Does the end justifies the means on many major projects in Sri Lanka!

In reality no project can have zero impact; and there has to be some sense and reason driven into these people to protest and the underlying message was basically objections to developments on environmental issues and therefore it is all about minimizing or taking measures to alleviate the impact and finding a balance between environmental issues and development.

On many major projects handled by the state in the recent past, it did not matter to the contractors who executed these projects if the means used were correct or incorrect; bad or immoral; as long as they accomplished what was wanted from them. Only the involved politicians clearly believed that the end justified the means, for it is the common believe among the people that these politicians benefited from these projects, that they had allowed the contractors to use all kinds of nefarious means to complete the projects. In all cases the people had to suffer by the impacts and they could not even protest about it not long ago.

The Lunugamwehera reservoir which is in the Southern part of the country was a failure due to the bad siting caused by clearing more lands than the capacity of the reservoir and because the Kirindi Oya does not provide enough water to it. As a remedy the Uma Oya Diversion and Manik Ganga Diversion to meet the water demand was launched in 2008 and the environmental issues were not taken care of by the project’s contractors an Iranian company, which was awarded the contract to design and carry out the project. It is now clear that the under the previous government many politicians involved had turned a blind eye allowing the contractor to use all kinds of nefarious means; perhaps because they with others received benefits from the projects or just clearly believed that the end justified the means. On such large projects if experts were not available in house, should have employed competent consultants to supervise the total project from design stage to construction; if it was done then these consultants have failed in their duties or perhaps an oversight of the part of the involved ministries and it is the ordinary people as always the final underdogs who suffer.

Under the present government at least people are able to make a protest as demonstrated by the dawn to dusk hartal campaign the other day at Bandarawela to repair leak in the tunnel under construction for the Uwa Oya Multi-purpose Development Project. The present government appointed three member sub-committee made up of three cabinet ministers to carry out an investigation on the controversial Uma Oya Multipurpose Project, delayed due to agitation by the people and campaigns by environmental groups.

The Uma Oya Multipurpose Development Project commenced with the assistance of the Export Development Bank of Iran in 2008 is currently in its final phase, with the Sri Lankan government compelled to bear approximately 80% of its cost. Earlier it was proposed that the government of Iran will bear 85% of the total estimated cost of US$ 514 million of the development project. However, with sanctions imposed on Iran, FARAB Energy and Water Project Company, the main contractor in this regard, failed to bear the cost of the Uma Oya project resulting in Iran limiting its fund disbursement to US$ 50 million. While 95% of the development project has so far been completed and the government of Sri Lanka was compelled to bear a cost of US$ 464 million for the Uma Oya project, another US$ 71 million is required for the completion of the remaining 5%. Besides the conclusion of construction activities of the project has been delayed by 1 year, due to the water leak in the main tunnel noted while excavations were taking place. Upon the request made to the Norwegian government by the President, the Norwegian specialists extended their support to Sri Lanka and they modified equipment and continued excavation according to their advice. Thus the Uma Oya Multipurpose Development Project is currently in its final phase to provide several benefits to the public, includes the addition of 120 megawatts of power to the national grid through the underground hydropower plant. In addition, it has been proposed to divert excess water released during the hydropower generation process, to the Alikota Ara and Hadapanagala reservoirs that will supply to approximately 1000 acres of paddy fields. The main objective of the Uma Oya project was to provide water to locals of Kumbukkana and solve the water crisis in their area and only excess water will be diverted to the Kirindi-oya.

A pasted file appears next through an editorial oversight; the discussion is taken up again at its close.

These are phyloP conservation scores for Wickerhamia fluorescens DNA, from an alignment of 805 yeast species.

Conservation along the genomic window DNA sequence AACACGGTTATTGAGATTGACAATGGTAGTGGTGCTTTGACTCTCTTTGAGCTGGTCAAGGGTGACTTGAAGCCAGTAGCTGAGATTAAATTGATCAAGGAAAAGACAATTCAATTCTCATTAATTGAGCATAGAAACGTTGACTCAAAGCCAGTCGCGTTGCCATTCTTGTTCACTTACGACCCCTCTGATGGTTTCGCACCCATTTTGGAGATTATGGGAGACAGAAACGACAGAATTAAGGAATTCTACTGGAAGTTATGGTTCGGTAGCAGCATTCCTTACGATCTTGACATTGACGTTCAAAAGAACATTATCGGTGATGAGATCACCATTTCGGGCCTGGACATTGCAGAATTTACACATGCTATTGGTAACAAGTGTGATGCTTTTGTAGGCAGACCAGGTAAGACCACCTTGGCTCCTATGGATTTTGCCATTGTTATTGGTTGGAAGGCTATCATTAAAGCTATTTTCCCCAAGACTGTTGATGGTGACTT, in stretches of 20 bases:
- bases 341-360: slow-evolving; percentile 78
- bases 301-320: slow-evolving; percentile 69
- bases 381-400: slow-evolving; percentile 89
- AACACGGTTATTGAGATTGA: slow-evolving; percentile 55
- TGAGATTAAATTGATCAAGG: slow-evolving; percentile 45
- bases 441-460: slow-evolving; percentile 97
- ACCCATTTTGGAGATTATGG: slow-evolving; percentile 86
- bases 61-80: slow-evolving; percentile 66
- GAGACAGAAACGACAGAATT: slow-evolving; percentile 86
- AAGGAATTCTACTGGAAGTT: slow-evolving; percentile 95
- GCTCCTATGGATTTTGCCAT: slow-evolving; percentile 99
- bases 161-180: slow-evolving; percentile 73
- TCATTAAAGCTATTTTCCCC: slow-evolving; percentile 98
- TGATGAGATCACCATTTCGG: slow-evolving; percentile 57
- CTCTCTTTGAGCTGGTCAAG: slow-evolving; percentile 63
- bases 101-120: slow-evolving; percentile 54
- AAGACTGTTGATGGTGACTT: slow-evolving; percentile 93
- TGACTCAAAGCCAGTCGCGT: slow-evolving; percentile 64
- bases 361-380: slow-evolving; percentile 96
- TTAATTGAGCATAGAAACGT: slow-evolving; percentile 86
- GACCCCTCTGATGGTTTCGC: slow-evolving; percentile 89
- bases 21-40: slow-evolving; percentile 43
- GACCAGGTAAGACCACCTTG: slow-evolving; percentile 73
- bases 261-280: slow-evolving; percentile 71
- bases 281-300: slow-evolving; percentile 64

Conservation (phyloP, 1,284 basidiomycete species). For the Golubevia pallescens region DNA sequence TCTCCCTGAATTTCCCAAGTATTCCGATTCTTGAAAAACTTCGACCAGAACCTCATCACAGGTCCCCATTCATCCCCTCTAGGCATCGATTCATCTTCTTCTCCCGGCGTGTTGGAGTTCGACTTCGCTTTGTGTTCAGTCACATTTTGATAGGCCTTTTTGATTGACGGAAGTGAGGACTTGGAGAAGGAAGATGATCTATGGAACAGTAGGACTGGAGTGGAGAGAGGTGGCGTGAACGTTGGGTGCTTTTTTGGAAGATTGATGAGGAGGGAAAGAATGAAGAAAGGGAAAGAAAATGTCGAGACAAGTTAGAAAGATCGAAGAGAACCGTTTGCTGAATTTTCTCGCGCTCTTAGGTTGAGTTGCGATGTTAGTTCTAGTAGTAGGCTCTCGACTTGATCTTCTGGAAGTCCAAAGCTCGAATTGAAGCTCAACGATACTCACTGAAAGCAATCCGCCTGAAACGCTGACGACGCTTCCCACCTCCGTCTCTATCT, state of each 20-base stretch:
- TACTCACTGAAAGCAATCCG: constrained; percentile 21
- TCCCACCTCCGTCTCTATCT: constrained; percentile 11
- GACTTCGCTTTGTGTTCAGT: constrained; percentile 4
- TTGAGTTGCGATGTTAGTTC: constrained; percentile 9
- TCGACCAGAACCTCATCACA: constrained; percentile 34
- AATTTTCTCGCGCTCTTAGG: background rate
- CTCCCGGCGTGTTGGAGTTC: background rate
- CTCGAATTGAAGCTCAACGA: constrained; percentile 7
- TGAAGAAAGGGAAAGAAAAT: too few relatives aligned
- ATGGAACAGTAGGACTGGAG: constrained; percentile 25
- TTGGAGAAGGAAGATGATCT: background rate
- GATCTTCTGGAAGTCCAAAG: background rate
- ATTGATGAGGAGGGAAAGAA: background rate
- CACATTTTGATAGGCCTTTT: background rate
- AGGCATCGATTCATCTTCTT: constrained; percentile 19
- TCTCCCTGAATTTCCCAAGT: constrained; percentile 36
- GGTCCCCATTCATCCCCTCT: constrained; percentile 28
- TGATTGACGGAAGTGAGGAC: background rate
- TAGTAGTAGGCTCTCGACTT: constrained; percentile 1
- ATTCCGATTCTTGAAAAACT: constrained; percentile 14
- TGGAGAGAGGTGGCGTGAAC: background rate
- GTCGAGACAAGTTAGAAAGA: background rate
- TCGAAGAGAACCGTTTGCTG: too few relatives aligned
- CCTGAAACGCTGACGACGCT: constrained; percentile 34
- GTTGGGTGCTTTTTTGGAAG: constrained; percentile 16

Northern Province too has had its share of project failures and many were covered in earlier postings of Northern Breeze. These includes the limestone extracted locally for use at the KKS Cement Factory that left large craters with depths below sea-level at KKS in the peninsula that could end up polluting the groundwater by letting seawater to seep. The pollution caused by dumping industrial waste and the resulting Fuel Oil and Grease, “FOG” that halted supply of drinking water to people in Chunnakam town and its neighbourhood, all confirming cases of the means not justifying the end. The North the people affected by the underground water polluted by the Power Station at Chunnakam, however referred the matter to courts and the company generating power were ordered to pay compensation to the affected families; but no action has been taken by the state authorities to remove the oil pollutant and the problem is still left unresolved.